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Krakovianka

You read lots of interesting books! The German title isn't remotely like the English. I took a year of German years ago, and our teacher taught us a little folk song. The main line (repeated many times, which is how I remember it) was "Der Hahn Ist Tot"--and it means "The Rooster is Dead." :-) I'm sure the title would be evocative to Germans in the same way that Christie's nursery-rhyme titles( "A Pocketful of Rye", et.al.) are to English speakers.

Danielle

Krakovianka--I had no idea what the German title meant--how interesting! The significance would have totally been lost in English in this case. I really like Ingird Noll and I discovered her via another blogger. I have come across some interesting and unusual books--thanks in great part by word of mouth! :)

Caroline

This sounds like a typical Noll with all her trademarks that i like so much as well.
She has written quite afew books, certainly more than ten. I have a feeling if she was translated now she would be more successful. On the other hand, one of Guy's posts on a novel by Patricia Highsmith made me think some authors work better in some countries. Highsmith is very en vogue in Germany (same editor like Noll) but not so much in English speaking countries anymore.
I have one Mo Hayder novel but I think she is very graphic.

Maxine

Fascinating about the title. I have only ever found those three Noll books you mention in translation. I agree they aren't the greatest, but they are quite an unusual perspective in the age/gender of protagonist, and a reasonable light read I think.

I very much enjoyed Mercy (Adler-Olsen) apart from the ending, usually a weak spot in crime fiction. The Mo Hayder book you mention is graphic in its description of the massacre of Nanking - I enjoyed reading it for about the first two-thirds, when it was about that and a young woman who had an obsession about it. The last part of the book, about her experiences as a hostess in japan and a weak thriller plot, is less good I think. (The author was a hostess in Japan, so that part is probably authentic, but I didn't much like reading about it.)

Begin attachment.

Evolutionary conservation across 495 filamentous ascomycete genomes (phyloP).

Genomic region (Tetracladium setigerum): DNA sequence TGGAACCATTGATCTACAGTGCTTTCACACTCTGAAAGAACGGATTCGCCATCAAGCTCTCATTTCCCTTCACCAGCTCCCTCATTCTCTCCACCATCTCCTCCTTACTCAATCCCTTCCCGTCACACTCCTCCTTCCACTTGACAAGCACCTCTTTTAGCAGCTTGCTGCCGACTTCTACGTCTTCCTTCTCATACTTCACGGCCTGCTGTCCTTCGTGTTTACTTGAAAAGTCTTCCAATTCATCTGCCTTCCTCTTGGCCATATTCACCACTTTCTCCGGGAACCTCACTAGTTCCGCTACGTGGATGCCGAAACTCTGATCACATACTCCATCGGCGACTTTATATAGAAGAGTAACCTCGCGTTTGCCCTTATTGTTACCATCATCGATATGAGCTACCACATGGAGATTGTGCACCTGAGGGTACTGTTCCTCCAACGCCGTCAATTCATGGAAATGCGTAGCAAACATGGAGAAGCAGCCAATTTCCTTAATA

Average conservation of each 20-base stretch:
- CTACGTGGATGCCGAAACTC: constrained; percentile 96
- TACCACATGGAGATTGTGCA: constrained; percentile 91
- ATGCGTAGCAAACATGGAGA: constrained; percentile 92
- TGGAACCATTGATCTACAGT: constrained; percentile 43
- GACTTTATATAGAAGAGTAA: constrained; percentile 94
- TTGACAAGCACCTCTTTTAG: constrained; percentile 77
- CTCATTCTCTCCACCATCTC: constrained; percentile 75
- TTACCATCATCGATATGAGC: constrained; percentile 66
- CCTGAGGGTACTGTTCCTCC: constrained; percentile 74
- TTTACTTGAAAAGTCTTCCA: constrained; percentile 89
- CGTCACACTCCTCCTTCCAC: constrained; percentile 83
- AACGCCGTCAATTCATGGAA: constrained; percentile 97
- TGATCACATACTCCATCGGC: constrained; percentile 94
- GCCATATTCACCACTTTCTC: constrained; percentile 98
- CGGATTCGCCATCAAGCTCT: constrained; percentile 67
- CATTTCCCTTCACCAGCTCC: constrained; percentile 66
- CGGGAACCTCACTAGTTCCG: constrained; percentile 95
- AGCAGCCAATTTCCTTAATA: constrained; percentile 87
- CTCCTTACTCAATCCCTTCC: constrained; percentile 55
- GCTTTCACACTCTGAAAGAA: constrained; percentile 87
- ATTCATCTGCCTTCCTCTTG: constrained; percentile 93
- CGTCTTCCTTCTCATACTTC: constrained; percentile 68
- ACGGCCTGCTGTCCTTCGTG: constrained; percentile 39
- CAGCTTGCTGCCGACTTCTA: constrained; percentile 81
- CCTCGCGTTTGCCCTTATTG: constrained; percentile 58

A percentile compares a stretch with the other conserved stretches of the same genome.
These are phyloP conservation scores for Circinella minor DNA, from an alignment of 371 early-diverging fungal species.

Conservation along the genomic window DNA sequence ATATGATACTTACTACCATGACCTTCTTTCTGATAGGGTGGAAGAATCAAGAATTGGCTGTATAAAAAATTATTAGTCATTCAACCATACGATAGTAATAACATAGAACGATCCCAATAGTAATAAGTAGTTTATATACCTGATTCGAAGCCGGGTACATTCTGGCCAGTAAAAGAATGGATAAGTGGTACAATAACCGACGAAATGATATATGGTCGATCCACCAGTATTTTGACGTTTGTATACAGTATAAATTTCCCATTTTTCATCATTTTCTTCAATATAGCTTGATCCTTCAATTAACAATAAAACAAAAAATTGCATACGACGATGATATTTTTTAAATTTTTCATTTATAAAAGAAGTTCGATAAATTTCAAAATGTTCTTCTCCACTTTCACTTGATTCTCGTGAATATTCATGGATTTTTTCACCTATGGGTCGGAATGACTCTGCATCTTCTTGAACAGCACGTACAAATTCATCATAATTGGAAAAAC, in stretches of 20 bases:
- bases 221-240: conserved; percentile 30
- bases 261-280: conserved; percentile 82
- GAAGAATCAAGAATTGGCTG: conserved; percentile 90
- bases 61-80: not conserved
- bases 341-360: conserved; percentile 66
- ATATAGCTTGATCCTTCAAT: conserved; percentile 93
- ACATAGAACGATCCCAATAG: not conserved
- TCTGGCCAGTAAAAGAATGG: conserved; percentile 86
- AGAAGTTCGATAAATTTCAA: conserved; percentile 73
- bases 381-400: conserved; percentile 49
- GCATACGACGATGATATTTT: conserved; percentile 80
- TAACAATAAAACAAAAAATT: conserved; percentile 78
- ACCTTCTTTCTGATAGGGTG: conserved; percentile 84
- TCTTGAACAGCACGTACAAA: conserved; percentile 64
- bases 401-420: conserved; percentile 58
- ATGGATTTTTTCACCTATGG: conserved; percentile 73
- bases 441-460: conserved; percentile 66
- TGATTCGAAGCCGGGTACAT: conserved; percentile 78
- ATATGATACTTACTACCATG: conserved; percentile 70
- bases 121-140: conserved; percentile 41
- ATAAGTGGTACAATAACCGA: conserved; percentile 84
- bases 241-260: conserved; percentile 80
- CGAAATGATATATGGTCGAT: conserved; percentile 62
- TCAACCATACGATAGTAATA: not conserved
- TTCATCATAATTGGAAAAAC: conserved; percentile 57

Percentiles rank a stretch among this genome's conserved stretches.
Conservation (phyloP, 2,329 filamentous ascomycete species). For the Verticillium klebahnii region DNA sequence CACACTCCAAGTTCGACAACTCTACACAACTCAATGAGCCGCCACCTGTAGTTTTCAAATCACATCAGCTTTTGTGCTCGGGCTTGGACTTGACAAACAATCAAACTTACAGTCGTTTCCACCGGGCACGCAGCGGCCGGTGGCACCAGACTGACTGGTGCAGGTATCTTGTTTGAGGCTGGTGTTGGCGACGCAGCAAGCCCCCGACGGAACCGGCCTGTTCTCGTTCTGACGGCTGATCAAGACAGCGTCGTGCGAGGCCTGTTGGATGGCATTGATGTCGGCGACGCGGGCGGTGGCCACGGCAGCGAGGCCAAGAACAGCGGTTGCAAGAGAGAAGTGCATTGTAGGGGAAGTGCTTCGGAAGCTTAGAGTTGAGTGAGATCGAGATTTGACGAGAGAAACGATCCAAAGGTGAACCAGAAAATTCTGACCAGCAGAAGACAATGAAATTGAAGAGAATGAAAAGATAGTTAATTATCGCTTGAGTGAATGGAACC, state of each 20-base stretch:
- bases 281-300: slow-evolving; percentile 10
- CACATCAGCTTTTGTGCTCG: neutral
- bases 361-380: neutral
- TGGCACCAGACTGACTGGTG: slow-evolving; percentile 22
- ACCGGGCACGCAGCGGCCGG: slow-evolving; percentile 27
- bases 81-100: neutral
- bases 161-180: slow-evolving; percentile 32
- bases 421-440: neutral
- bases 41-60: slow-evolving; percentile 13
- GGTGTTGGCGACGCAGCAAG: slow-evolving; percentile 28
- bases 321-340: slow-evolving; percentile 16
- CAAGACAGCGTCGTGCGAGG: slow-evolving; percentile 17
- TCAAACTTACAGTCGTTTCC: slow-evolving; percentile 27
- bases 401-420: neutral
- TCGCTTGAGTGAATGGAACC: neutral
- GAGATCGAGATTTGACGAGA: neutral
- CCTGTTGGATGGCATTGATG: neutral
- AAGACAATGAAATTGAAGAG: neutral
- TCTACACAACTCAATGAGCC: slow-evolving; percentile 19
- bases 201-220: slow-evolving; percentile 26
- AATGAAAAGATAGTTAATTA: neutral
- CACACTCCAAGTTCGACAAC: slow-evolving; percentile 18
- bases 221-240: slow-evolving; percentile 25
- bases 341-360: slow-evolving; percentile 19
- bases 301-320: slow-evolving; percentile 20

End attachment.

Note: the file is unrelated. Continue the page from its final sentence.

litlove

I can often find it difficult to pick just the right sort of crime fiction for my mood. So often I end up falling back on rereading old Golden Age novels. It's funny - crime is the only genre I reread but I don't mind knowing who the culprit is if getting there is fun. I would like to try Ingrid Noll, she sounds like she is an intriguing writer, but it sounds like that first one you read would be the right place to start.

Stefanie

Are there more mystery/thrillers being translated into English than there used to be or am I just making that up? I think it's fun to hear what kinds of things crime writers from other countries write about and how they approach it.

Danielle

Caroline--It's really too bad that more of her books have not been translated into English. It is interesting how certain authors do really well in certain countries. I had discovered Donna Leon ages ago but then her US publisher dropped her. She sold loads of books in Germany and eventually her work was published again here and now is very popular, too. But she is an American author living in Italy--I think her books have even been filmed for TV in Germany. Germans I have heard love crime novels. And I have read one Patricia Highsmith and really liked it--you remind me I need to pick up another of her novels. Maybe That is what I should try next! I think you are right about Mo Hayder, which is why I've put off trying her.